Because of the distance a by which the center of curvature 7 is displaced from the line 10 toward the approximately semicircular section 2, the clamp of the invention has intermediate sections 6 extending in the general direction of the line 9 and corresponding in length to the distance a. The result is that the clamp includes transition regions 5 between the radius of curvature R on the one hand, and the radii of curvature R on the other hand. These transition regions are situated on the same side of the center of curvature 7 as the approximately semicircular section 2, so that the straight line 11 which interconnects the transition regions 5 is situated at a distance I) from the line 10, as indicated in FIG. 1. As a result the intermediate sections 6 are lengthened and the section 2 does not extend through a complete semicircle. It is for this reason that this section 2 is referred to as beingonly approximately semicircular. The approximately semicircular section 2 extends around the center 7 through an angle of approximately -170.

The centers of curvature 8 of the quarter-circle limbs 3 are respectiveiy situated at distances 0 from the straight line 9, as shown for the right center of curvature 8 in FIG. 1. The distance a has a magnitude of approximately 5l()% of the radius R of the approximately semicircular section 2. In those hose clamps of the invention which are commercially marketed, the distance a is on the order of 1 mm.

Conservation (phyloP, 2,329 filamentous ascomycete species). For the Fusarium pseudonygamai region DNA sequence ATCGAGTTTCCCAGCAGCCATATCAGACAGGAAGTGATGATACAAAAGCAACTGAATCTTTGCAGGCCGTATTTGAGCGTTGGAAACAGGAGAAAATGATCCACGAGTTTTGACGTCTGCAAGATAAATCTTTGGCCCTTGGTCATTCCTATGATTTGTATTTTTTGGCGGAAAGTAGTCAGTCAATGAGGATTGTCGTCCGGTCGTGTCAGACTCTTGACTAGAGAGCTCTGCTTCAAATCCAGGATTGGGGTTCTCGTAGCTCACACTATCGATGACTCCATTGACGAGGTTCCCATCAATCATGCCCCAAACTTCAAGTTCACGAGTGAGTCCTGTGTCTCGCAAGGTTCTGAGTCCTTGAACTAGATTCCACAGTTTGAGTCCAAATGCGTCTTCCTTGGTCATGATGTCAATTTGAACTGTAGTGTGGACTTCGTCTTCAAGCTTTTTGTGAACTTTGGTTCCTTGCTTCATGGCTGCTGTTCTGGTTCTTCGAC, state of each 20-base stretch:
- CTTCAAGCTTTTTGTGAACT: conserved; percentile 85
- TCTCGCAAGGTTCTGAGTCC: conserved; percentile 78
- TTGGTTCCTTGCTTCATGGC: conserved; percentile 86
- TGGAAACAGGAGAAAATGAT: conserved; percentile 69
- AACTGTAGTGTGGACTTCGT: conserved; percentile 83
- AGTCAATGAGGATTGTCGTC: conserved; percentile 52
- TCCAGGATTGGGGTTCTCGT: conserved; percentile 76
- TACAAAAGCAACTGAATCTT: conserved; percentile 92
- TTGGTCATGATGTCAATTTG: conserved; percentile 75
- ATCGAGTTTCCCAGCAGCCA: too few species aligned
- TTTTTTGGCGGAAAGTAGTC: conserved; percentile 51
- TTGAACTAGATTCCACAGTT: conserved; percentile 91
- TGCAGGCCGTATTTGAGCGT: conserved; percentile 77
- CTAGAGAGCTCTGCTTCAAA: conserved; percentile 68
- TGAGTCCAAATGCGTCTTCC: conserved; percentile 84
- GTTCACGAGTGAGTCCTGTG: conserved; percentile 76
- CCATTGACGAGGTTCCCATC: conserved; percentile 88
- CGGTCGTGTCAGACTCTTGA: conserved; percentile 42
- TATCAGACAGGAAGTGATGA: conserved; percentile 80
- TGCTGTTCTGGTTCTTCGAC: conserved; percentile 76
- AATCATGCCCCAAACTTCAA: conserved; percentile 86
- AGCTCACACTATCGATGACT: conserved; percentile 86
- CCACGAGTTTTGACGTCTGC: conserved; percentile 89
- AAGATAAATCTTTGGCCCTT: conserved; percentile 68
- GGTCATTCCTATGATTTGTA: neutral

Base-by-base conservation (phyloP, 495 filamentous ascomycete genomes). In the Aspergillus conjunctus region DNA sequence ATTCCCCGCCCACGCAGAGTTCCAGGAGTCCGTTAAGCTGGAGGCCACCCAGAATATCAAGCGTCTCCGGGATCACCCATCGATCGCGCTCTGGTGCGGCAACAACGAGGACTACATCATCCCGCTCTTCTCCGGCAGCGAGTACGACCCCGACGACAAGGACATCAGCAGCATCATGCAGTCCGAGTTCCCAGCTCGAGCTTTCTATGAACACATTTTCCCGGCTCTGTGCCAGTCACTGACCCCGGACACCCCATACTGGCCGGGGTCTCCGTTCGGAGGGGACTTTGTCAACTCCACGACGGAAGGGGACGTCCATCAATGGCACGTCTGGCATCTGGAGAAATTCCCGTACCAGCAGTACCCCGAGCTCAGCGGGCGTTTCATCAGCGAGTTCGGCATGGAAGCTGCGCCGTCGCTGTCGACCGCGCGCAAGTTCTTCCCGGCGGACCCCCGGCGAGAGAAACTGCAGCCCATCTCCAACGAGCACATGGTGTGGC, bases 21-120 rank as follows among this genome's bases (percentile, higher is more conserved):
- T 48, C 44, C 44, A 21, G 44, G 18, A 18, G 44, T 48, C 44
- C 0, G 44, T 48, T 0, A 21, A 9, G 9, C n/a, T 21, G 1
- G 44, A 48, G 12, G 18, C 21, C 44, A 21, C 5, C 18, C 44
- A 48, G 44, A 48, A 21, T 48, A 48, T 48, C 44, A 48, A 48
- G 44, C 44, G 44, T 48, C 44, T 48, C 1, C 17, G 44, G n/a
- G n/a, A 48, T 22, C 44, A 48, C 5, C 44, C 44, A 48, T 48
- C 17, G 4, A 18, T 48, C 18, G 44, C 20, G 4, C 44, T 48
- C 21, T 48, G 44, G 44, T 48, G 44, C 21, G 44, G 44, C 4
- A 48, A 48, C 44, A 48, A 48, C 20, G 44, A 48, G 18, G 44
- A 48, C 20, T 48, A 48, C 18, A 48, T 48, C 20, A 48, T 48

The distance 0 has. a magnitude of approximately 5 10% of the radius R of each quarter-circle limb 3. This distance, in the commercial clamp which is actually sold is on the order of 1.25 mm. The radius R of the approximately semicircular section 2 is on the order of l020% less than one half the outer diameter of the hose which is to be clamped, and this difference between the radius of the outer surface of the hose which is to be clamped and the radius R is approximately 2 mm. in the commercially sold clamps of the invention. The radii R of the quarter-circle limbs are also smaller than the radius of curvature of the exterior surface of the hose which is to be clamped, but the radii R are on the order 5l5% longer than the radius R the difference between the radii R and R in the commercially sold clamp being on the order ofapproximately 1.5 mm.

As may be seen' from FIG. 1, the elongated, free grip-- ping'ends 4 of the clamp are respectively inclined from the location where they cross each other toward the opposed approximately semicircular section 2, and as a result these free ends '4 are displaced from the tangent 12 by an angle at which can be anywhere between 2 and 12 but. which preferably is on the order of 8. As a result of this latter angular displacement of the free gripping ends 4 with respect to the tangent 12, there is a uniform introd'uctionof forces into the clamp of the invention when it is spread, and the result is a uniform spreading of the clamp of the invention along its entire circumference.